A key element in accelerating the energy transition is decentralization. This is a shift away from the traditional utility business model, in which monopolist power companies distribute their energy from large power plants to the end-user.
What replaces it is a distributed energy network with a democratic business model in which energy consumers manage their own energy portfolio. Such a set-up could include renewables, homes and factories, batteries, and fuel cells, to name a few.
In the centralized model, more power is generated and distributed when demand peaks. In a decentralized system, demand response is used to manage distribution and grid stability. The number of energy consumers, equipment, and demand patterns that must be orchestrated is enormous.
Several countries and energy companies have been experimenting with new market mechanisms to manage these challenges in a way that provides incentives for users − for example, Cornwall Local Energy Market or Vermont Green.
Critical to the success of such schemes is digital transformation, which has received a further boost in the wake of the pandemic.
A high degree of sophisticated automation and analytics is needed to manage a system powered by an increasing variety of energy sources.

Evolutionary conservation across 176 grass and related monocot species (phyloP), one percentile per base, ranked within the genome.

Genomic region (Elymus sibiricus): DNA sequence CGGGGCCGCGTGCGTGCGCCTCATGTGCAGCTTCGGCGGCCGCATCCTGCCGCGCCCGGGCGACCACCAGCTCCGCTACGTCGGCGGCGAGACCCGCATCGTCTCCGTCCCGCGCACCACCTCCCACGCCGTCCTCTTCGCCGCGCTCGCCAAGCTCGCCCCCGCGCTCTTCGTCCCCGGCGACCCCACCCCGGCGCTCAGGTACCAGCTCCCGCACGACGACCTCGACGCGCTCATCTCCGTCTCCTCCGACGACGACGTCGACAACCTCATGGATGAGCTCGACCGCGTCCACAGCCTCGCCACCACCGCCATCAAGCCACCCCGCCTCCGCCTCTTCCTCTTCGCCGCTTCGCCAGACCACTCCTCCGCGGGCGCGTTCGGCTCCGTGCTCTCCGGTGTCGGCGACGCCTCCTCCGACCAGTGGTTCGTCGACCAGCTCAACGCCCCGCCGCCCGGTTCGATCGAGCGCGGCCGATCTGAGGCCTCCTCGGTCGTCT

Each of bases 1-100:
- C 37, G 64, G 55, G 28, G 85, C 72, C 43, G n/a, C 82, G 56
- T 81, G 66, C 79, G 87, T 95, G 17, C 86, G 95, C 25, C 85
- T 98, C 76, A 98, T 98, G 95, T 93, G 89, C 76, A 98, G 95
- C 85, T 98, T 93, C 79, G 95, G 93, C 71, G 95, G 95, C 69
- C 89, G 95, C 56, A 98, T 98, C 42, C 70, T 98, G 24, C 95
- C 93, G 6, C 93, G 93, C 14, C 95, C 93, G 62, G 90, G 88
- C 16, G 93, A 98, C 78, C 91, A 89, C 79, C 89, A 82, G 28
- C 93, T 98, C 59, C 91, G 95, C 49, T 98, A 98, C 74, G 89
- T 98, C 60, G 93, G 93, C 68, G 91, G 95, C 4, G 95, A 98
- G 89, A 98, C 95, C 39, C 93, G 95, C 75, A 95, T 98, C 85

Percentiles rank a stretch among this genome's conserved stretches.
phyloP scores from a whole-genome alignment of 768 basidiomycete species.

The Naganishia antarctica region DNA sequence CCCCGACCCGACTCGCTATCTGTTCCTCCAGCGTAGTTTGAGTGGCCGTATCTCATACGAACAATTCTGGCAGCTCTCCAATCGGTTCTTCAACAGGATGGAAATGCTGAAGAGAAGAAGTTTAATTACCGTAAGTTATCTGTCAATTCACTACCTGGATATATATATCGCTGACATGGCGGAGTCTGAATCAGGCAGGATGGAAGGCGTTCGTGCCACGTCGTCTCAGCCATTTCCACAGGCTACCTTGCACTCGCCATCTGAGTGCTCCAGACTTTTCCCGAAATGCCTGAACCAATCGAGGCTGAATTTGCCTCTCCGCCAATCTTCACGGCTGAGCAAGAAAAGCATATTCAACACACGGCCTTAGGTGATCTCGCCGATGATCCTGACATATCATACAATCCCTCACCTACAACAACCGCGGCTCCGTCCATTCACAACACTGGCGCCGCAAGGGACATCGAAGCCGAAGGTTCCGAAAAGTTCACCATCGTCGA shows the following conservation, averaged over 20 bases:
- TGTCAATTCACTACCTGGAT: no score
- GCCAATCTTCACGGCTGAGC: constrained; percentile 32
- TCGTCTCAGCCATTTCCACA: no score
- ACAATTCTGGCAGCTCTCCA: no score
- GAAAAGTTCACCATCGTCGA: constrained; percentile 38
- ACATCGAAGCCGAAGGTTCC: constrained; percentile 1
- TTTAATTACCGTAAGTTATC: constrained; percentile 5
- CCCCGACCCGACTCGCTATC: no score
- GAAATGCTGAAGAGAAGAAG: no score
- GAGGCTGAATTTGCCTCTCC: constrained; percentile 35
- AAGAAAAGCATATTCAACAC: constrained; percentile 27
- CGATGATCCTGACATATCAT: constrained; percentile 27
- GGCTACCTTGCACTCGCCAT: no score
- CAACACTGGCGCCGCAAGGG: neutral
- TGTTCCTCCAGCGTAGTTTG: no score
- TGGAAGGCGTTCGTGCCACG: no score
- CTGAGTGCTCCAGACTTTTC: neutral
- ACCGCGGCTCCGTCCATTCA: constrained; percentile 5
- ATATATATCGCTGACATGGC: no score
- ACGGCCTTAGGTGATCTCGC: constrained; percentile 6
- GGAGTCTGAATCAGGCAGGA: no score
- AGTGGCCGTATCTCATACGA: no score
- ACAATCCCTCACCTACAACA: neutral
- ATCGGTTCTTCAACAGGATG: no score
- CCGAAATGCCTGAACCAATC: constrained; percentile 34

Supporting technologies such as predictive AI, machine learning, IoT, and blockchain are critical to analyzing demand and adjusting how much power is drawn from where across the distributed grid.
Essential to orchestrating the individual parts of these networks are technologies such as virtual power plants, home energy management (e.g. Hive, Google Nest), cloud computing solutions like Mitsubishi Heavy Industries (MHI) Group’s Energy Cloud, and ‘digital twins’ like Tomoni, which create a virtual replica of a power plant or grid.
Many of these technologies still need to scale and undergo more standardization before new distributed networks can truly settle down.
Getting It Right
To avert a “carbon throwback”, advancing these three trends at speed must be an immediate priority for energy companies, regulators, and policy-makers as we emerge from the COVID-19 downturn. MHI Group companies are actively developing and supplying their customers with a variety of solutions across each of these trends.
However, successfully advancing decarbonization, decentralization and digitalization so that society moves forward as one on these issues – whether we are ‘retro-fitting’ old infrastructure or designing energy systems from scratch – requires balancing environmental, economic and social priorities. Adopting econometric approaches like MHI’s QoEn Index for Energy Infrastructure can help cities around the world achieve this delicate balance.
In this way, governments and city planners can ensure that we get future energy infrastructure ‘just right’ – both for our economic needs and for the environment.
Yasushi Fukuizumi is Vice President, Energy Systems, Mitsubishi Heavy Industries